Students on the Translation Studies Graduate Programme can use a variety of generic and discipline-specific resources.
The first two of these below are University of Edinburgh-based, so you will have direct access to them. Others are resources which are open to all who live in the city of Edinburgh. Being based in Edinburgh during their studies, you can choose to attend workshops, events and activities organised by these prestigious and highly active centres and libraries.
The Main Library is located in George Square. It holds two million borrowable volumes and has an impressive range of printed books and journals relevant to translation studies.
This will be your first port of call for library facilities. Reading materials assigned for the translation studies programme are generally available in the Reserve Section ('HUB') in the library on the ground floor. Other books are available in their normal location within the library.
Books acquired since 1985 are catalogued online and this catalogue can be accessed via the various terminals scattered about the University. You can also access your own borrowing records online.
Launched in print form in 1998, 'Translation Studies Abstracts' and its companion publication 'Bibliography of Translation Studies' offer a comprehensive resource for scholars of translation and intercultural studies and for researchers and teachers in related disciplines.
The University of Edinburgh Main Library subscribes to both the online and the print version of this resource.
The Bibliography of Scottish Literature in Translation (BOSLIT) is an online resource that offers an extensive and readily accessible source of information about Scottish literature in translation.
This library, located on George IV Bridge near the University, is a major research resource for all Humanities subjects.
It is a copyright library (one of six in the British Isles) and receives a copy of every book published in the UK, as well as having extensive overseas imprints, important manuscript and archival holdings and a range of online resources.
Since its foundation in 1984 the Scottish Poetry Library on Canongate has amassed a remarkable collection of written works, as well as tapes and videos. The emphasis is on contemporary poetry written in Scotland, in Scots, Gaelic and English, but historic Scottish poetry and contemporary works from almost every part of the world feature too.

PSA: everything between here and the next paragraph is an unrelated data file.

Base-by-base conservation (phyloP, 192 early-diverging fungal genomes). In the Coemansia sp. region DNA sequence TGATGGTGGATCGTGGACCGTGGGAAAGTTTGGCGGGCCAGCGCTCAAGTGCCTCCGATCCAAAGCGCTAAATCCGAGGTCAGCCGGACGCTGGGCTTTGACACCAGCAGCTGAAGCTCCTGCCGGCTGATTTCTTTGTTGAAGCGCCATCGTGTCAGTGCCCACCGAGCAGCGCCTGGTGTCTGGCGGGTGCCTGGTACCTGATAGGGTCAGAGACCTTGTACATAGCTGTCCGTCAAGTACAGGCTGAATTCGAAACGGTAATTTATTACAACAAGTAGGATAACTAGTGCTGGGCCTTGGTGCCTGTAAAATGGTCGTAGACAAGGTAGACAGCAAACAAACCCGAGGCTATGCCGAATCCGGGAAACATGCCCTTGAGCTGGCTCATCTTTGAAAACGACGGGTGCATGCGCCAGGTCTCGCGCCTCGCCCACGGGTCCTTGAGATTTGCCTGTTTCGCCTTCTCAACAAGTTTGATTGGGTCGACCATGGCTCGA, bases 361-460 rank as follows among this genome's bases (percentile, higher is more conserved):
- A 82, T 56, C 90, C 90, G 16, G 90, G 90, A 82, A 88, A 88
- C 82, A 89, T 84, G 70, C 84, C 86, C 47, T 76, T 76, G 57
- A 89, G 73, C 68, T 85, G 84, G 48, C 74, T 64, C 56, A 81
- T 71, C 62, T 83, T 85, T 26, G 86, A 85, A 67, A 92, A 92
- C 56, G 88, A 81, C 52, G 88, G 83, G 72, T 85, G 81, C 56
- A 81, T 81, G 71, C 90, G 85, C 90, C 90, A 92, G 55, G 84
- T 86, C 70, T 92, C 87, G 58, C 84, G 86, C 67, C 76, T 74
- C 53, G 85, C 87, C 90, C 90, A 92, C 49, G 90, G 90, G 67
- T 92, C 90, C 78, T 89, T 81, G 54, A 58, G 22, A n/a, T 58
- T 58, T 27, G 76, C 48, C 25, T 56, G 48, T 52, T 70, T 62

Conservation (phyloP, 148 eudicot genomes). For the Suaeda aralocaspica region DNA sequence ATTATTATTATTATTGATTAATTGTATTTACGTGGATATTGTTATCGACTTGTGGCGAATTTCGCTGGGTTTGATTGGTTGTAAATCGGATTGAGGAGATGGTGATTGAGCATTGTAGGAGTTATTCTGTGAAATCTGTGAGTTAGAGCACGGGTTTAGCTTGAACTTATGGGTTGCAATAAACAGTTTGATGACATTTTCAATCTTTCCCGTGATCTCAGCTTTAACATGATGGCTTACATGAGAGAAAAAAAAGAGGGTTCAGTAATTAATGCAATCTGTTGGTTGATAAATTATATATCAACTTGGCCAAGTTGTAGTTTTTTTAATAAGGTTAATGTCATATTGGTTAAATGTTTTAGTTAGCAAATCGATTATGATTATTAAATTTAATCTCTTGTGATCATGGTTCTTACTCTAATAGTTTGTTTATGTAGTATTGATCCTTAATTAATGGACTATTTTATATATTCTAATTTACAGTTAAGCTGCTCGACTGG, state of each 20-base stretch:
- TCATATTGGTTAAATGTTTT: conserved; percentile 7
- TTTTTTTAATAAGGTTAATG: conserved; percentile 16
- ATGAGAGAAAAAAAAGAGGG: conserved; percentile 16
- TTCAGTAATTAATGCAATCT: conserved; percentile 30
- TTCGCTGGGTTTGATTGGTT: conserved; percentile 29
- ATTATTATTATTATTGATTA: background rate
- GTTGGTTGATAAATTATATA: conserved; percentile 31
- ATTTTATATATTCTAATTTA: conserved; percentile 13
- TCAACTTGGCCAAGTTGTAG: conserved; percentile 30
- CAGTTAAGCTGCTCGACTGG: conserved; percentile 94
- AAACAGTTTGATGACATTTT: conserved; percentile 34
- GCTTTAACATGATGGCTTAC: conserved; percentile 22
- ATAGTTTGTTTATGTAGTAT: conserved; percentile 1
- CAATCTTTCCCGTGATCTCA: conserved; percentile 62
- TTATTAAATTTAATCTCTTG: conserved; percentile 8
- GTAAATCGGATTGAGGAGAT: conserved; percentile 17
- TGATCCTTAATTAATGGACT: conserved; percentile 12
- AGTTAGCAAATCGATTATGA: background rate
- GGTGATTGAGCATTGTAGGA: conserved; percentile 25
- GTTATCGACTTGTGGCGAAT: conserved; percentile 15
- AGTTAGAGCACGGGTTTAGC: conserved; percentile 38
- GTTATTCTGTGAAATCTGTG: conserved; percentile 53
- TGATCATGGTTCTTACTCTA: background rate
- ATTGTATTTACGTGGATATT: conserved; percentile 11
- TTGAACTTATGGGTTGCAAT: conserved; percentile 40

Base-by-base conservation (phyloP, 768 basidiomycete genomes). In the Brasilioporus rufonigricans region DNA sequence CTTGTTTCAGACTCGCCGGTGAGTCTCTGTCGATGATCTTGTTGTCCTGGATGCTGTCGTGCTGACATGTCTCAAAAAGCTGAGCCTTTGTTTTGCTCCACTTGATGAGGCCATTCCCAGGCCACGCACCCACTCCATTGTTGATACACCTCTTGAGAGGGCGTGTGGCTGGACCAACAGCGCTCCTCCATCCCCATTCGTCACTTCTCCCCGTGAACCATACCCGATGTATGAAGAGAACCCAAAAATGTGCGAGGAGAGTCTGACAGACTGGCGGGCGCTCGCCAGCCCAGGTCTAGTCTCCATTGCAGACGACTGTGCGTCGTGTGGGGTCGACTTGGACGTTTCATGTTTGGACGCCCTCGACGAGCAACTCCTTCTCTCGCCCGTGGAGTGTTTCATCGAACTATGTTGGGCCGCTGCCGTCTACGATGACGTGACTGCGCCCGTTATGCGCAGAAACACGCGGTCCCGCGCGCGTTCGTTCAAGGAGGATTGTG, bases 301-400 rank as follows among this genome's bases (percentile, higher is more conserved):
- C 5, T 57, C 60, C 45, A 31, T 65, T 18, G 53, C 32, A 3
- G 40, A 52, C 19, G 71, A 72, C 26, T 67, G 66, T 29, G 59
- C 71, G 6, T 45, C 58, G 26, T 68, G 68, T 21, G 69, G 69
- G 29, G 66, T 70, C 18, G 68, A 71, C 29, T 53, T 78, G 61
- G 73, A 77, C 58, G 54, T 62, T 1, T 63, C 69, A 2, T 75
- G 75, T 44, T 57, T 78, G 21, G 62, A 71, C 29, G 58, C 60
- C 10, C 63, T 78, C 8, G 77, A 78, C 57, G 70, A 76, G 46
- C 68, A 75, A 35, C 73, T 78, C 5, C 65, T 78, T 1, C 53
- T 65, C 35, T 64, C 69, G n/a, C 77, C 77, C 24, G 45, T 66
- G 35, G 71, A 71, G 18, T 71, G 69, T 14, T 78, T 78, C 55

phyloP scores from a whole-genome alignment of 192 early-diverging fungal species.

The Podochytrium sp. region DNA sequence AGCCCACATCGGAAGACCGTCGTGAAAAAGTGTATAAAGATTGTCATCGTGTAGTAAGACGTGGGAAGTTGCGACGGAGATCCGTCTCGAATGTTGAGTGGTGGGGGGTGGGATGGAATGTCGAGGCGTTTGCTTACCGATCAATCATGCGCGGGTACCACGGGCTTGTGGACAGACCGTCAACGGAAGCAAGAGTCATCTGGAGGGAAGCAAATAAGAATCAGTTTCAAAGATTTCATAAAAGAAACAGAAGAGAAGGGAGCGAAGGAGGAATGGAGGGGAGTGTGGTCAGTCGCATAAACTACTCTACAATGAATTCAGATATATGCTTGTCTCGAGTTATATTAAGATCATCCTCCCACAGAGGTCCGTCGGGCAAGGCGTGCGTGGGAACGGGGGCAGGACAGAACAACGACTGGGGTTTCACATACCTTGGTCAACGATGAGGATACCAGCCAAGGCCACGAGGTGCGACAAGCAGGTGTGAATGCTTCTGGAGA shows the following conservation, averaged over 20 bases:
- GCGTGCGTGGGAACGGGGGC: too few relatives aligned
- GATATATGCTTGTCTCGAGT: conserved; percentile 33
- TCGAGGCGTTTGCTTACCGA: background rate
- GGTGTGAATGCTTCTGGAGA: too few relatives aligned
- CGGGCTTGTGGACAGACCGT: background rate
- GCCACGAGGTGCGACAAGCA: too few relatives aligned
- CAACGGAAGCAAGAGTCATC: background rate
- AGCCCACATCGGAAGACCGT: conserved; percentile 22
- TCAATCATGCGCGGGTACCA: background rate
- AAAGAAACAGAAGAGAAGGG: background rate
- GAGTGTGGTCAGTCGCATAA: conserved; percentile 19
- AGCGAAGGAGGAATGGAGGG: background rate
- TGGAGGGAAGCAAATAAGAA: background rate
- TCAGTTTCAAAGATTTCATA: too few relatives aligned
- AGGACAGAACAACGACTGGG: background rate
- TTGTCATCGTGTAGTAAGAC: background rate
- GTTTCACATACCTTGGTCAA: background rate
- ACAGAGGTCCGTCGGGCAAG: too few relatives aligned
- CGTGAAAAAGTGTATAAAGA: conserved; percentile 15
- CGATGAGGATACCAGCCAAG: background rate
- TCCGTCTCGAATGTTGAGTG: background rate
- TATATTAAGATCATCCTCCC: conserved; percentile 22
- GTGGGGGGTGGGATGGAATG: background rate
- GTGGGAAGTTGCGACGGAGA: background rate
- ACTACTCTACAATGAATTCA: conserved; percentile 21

They also hold poetry for children; poetry on cassette, CD and video; current magazines and back numbers; reading room for members; computerised references and searches; and extensive news cuttings.
The Traverse Theatre on Cambridge Street is Scotland's new writing theatre. From its conception in 1963, it has embraced a spirit of innovation and risk taking that launched the careers of many of Scotland's best-known writers including John Byrne, David Greig, David Harrower and Liz Lochhead.
It is unique in Scotland in that it fulfils the crucial role of providing the infrastructure, professional support and expertise to ensure the development of a dynamic theatre culture for Scotland. It commissions and develops new plays or adaptations from contemporary playwrights.
It also holds free workshops for young writers, so students interested in theatre translation could benefit from attending these workshops in order to learn more about playscripts.
For those students interested in translation and oral literature, the Scottish Storytelling Centre is an invaluable resourse. Situated at halfway along Edinburgh’s Royal Mile, the Centre hosts weekly events, workshops and training opportunities.
Home of the Edinburgh International Film Festival, as well as Scotland’s leading independent cinema, Filmhouse on Lothian Road is internationally renowned as a venue for dynamic programming and debate and is the most successful outside the BFI Southbank, formerly the National Film Theatre, in London.
Filmhouse is committed to both formal and informal education, and offers a wide-range of workshops, events and courses which might be of interest for students wishing to increase their knowledge of films, with a view to specialising in audio-visual translation in their future careers.
This article was published on Sep 8, 2011